River Systems of Great Britain (derived from OSM)
Identification of watersheds in Great Britain by contiguous sections of waterway in OpenStreetMap

Irish Watersheds from OpenStreetMap
Watersheds in Ireland derived from linear watercourses on OpenStreetMap.
Waterways are generally less well-mapped in Ireland, but also several major waterways pass through large lakes (e.g., the Bann (Lough Neagh), Shannon (Lough Ree, Lough Derg), and the Erne (Upper & Lower Lough Erne)) and no centre line is available.
So the naive approach raised two problems:
  • Lakes, rivers mapped as areas etc also needed to be included in creating the elements of the watershed
  • Actual watersheds can be created by creating Concave shells around their constituent line geometries. Unfortunately I get a PostGIS non-noded intersection error when trying this, so wont discuss it further (although if someone can walk me through how to avoid such problems I'm all ears). As later versions of PostGIS seem more robust I return to this later.
Of course the simple way to address the first one is just to include areas of water as additional objects in the chain of connected objects. However I would also like to replace rivers as areas, and smaller lakes with linestrings as this type of generalisation can greatly assist cartography at smaller scales. The lack of a source of generalised objects derived from OSM has been a criticism of its utility for broader cartographic use, so this is another aspect of this investigation.

So now with skeletonisation routines working in PostGIS time to look at some of the basics.

I've taken Windermere, the largest lake in England, as an example to work through some of the issues. Windermere is a long thin lake which should have a fairly obvious median line. However, it does have some islands which complicate the matter.

Six versions of Windermere showing area, media axis (red), straight skeleton (thinner lines)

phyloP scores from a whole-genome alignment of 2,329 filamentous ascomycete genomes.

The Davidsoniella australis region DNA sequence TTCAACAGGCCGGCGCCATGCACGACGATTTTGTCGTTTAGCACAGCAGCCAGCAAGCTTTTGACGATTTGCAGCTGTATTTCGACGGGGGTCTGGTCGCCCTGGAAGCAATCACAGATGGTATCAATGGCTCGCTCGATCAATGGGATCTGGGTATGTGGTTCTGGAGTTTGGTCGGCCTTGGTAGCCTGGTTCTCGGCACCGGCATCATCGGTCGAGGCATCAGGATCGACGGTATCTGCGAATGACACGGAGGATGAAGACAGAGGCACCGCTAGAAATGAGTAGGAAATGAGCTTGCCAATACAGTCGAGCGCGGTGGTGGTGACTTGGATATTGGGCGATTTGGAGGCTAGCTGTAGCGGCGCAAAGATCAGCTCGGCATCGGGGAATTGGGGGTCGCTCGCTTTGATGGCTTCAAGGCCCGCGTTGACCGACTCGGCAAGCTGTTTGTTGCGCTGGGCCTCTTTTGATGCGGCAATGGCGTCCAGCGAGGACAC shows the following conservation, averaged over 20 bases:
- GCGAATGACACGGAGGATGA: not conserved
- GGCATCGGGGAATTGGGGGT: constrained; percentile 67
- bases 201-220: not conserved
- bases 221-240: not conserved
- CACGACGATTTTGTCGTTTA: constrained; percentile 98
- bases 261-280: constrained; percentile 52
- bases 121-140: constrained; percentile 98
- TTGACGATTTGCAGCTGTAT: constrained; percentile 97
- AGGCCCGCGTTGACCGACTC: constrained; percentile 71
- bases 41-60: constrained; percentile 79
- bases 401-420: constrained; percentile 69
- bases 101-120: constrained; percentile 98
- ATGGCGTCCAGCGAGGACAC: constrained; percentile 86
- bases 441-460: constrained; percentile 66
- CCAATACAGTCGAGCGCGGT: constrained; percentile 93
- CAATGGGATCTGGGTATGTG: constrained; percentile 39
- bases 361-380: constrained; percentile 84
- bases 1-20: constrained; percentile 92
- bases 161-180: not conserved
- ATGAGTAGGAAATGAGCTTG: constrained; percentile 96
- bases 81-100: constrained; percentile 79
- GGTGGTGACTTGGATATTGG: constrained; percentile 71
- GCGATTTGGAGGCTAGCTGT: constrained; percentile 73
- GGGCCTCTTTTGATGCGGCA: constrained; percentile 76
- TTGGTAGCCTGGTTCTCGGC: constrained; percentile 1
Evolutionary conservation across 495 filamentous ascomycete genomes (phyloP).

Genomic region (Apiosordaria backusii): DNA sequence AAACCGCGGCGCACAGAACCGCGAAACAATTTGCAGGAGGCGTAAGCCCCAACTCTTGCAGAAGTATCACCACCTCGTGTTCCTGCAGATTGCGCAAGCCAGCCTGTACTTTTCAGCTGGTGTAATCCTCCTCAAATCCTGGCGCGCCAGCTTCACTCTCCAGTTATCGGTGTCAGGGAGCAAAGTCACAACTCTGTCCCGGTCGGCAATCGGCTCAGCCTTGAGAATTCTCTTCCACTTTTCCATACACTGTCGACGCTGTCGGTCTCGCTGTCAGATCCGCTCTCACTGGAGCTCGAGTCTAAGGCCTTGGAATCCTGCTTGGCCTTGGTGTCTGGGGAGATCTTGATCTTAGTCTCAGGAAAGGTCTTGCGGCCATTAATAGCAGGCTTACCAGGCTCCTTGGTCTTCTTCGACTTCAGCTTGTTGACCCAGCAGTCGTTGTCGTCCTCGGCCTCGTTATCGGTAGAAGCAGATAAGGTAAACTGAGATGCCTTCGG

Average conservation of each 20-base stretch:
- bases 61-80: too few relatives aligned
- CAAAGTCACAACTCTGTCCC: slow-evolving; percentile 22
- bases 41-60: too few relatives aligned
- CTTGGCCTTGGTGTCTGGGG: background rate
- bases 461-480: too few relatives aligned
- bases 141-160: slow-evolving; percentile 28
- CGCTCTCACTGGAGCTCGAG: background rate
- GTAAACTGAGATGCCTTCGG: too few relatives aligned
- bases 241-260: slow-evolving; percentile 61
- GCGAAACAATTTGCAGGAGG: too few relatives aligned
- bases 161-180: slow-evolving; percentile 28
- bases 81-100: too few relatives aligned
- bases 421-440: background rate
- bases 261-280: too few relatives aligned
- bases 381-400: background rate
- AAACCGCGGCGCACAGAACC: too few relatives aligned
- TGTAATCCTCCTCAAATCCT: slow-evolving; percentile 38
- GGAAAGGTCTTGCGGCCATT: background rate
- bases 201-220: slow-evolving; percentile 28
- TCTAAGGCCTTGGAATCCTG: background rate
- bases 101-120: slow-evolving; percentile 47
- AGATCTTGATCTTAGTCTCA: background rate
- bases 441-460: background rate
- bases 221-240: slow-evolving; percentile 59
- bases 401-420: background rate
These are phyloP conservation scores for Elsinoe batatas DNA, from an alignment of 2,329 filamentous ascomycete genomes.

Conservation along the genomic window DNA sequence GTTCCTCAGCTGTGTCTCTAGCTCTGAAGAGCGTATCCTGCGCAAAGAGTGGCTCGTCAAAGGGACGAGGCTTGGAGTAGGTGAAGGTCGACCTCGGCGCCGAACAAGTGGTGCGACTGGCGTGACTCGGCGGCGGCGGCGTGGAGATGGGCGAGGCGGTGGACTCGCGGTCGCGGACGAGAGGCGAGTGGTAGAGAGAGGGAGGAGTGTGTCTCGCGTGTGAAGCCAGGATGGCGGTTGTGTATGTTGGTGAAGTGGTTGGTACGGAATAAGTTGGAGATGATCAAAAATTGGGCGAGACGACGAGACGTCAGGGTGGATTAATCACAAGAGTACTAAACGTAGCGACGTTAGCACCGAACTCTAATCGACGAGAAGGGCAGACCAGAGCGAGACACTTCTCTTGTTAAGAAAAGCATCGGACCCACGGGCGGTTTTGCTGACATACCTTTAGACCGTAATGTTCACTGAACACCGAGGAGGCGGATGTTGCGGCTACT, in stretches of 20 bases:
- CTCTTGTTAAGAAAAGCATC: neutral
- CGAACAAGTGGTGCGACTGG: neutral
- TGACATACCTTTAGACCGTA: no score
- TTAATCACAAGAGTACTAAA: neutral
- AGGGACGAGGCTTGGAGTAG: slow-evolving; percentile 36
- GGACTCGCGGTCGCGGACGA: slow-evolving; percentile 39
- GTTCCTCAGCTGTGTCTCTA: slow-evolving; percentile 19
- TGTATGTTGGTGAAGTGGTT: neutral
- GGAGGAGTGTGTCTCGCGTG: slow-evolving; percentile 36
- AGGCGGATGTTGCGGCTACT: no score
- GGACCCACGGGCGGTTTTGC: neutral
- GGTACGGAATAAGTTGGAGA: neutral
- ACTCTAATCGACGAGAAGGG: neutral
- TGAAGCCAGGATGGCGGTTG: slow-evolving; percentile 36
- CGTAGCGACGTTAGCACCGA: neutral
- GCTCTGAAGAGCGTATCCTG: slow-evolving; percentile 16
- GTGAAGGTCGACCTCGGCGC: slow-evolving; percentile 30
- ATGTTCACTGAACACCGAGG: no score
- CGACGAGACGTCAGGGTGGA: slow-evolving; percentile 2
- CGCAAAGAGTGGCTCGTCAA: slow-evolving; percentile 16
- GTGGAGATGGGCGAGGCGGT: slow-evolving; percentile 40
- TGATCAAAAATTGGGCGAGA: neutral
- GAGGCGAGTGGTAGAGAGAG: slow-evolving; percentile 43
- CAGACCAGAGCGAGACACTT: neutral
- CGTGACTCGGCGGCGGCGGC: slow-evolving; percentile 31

for different degrees of simplification (parameters of 0,5,25,125..).
Original shape is shown as a blue outline.`
All created as a single query using st_translate.
Both the straight skeleton & the medial axis are complicated multi-linestrings if I use raw OSM data for Windermere. Progressive simplification of the shape reduces this complexity with reasonable desirable medial axis appearing when simplified with the parameter of around 100 (assumed to be meters in Pseudo-Mercator). Unfortunately there are two problems: the derived axis passes through large islands; and inflow streams are not connected.

I therefore took a different approach. I disassembled Windermere using ST_Dump and cut the line forming the outer ring at each point a stream or river way touched the lake. I then simplified each individual bit of shoreline between two streams & then re-assembled the lake.

When this is done all inflows & outflows are connected to the straight skeleton of the simplified lake area. This can be input directly into my routines for collecting all ways making up a watershed.

Additionally the straight skeleton can be pruned. The simplest one is to just remove all individual linestrings which dangle (i.e., are not connected to a waterway). Presumably one can iterate this until one has the minimum set necessary to a connected set of flows, but I haven't tried this.

Straight Skeletons for Windermere calculated for different simplification parameters.